Goldman Sachs Agrees to Pay $2 Billion Fine After Malaysian 1MDB Scandal

(Noted News) — After more than 5 years of ongoing litigation, Goldman Sachs has finally agreed to a $2 billion settlement with the US Department Of Justice for its role in the Malaysian 1MDB scandal of 2015. 

The settlement stipulates that along with the fine, Goldman Sachs will admit it was at fault in the underwriting of bond offerings that eventually raised more than $6.5 billion for 1 Malaysia Development Berhad (1MDB), a state-run strategic development fund, which was later revealed as an embezzlement funnel for then Malaysian Prime Minister Najib Razak and his officials.

It is estimated that Goldman Sachs earned at least $600 million in fees during its role of helping the company raise money, though the banking giant disputes this figure. 

The bond offerings that Goldman underwrote for the company came in three batches between 2012 and 2013, and of the $6.5 billion raised, roughly $4.5 billion of it was looted by Prime Minister Najib Razak and his top officials, with money going into personal bank accounts and shell companies. 

Goldman’s attorneys managed to work out a deal where one of their smaller Asian subsidiaries would plead guilty and accept responsibility for the crime, letting the large parent company avoid a guilty plea and dodge fines that reportedly would’ve crippled their business. 

The settlement with American authorities comes just months after their settlement with Malaysian authorities, who also charged them for a settlement of $3.9 billion; $1.4 billion in recovered lost money, and $2.5 billion worth of fines. The embezzlement managed to involve itself with law enforcement agencies of at least 10 different countries as the money was moved around into various places, including Australia, Hong Kong, Indonesia, Luxembourg, Seychelles, Singapore, Switzerland, United Arab Emirates, the United States, and the United Kingdom.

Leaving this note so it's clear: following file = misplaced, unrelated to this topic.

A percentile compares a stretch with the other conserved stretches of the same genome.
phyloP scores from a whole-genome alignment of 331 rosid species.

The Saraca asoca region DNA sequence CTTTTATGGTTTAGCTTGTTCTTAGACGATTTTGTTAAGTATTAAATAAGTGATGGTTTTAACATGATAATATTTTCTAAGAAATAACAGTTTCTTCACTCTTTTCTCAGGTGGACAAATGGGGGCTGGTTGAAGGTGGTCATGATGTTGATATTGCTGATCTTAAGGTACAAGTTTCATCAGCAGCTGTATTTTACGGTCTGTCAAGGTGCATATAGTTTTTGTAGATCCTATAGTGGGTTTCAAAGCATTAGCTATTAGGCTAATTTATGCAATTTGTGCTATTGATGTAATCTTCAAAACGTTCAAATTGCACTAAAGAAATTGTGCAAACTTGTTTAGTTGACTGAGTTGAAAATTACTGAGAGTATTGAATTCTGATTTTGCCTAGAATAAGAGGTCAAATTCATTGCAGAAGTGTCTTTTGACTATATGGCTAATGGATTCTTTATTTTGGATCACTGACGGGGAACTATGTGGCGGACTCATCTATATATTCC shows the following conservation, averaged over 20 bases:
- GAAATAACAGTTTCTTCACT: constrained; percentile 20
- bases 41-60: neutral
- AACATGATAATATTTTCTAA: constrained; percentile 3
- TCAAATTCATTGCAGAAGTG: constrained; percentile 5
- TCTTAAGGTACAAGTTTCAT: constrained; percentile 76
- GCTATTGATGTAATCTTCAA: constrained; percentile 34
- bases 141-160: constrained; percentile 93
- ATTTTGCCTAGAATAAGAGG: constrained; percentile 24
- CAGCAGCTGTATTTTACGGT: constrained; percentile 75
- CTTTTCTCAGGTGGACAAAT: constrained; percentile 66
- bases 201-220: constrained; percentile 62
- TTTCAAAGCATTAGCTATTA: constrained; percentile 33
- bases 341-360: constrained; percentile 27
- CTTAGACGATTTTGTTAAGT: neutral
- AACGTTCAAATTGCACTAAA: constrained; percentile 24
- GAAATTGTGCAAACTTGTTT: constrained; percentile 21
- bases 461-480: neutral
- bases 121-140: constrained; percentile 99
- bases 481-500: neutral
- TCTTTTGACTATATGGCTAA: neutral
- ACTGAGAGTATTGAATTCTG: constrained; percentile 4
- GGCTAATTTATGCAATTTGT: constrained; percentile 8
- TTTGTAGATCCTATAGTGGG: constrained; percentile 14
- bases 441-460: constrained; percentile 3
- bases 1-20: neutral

In total, the entire scandal, for which they made $600 million on, will cost Goldman upwards of $5 billion, or about 8 months of profit.

Heavily embedded within the scandal was Goldman Sachs now-former executives Tim Leissner and Roger Ng, who are ostensibly being blamed by Goldman as going rogue and facilitating the nefarious activities without any permission or knowledge from the rest of the company. 

Leissner ended up consenting to the SEC’s order that he violated anti-bribery, internal accounting controls, and books and records provisions of federal laws. After pleading guilty, he was required to pay $43 million in ill-gotten gains. 

Roger Ng on the other hand pleaded not guilty and has a pending court case in a federal court in Brooklyn.

Despite the mountains of evidence and overwhelming criticism from Malaysians regarding his involvement in the scandal, former prime minister Najib Razak still maintains that he “did not benefit from 1MDB”, and that the entire thing was pinned on him because of political reasons. 

“I think [the police] wanted to tarnish my image in the court of public opinion. Maybe they were under instruction, but the least I would expect for them to say was that, ‘we were just coming in on the basis that these items are connected to 1MDB.’”

He also claims his life has been ruined because of the scandal.

“I’ve been subjected to raids and all the other things, I’ve had my security reduced. So in the minds of the public, they feel this is not the way that a former prime minister should be treated.”

Since U.S regulators sometimes disallow banks from doing certain deals while under criminal investigation, Goldman Sachs was under a lot of pressure to figure out a settlement so it could resume business. Settling with all parties involved should be a weight lifted off their shoulders as they look to make back lost time and revenue. 

“Getting this overhang off the back of management and the company in general is a very big win,” analyst Marty Mosby from Vining Sparks brokerage said. 

Mosby says now that the settlement is underway, they can start focusing on business as usual again. 

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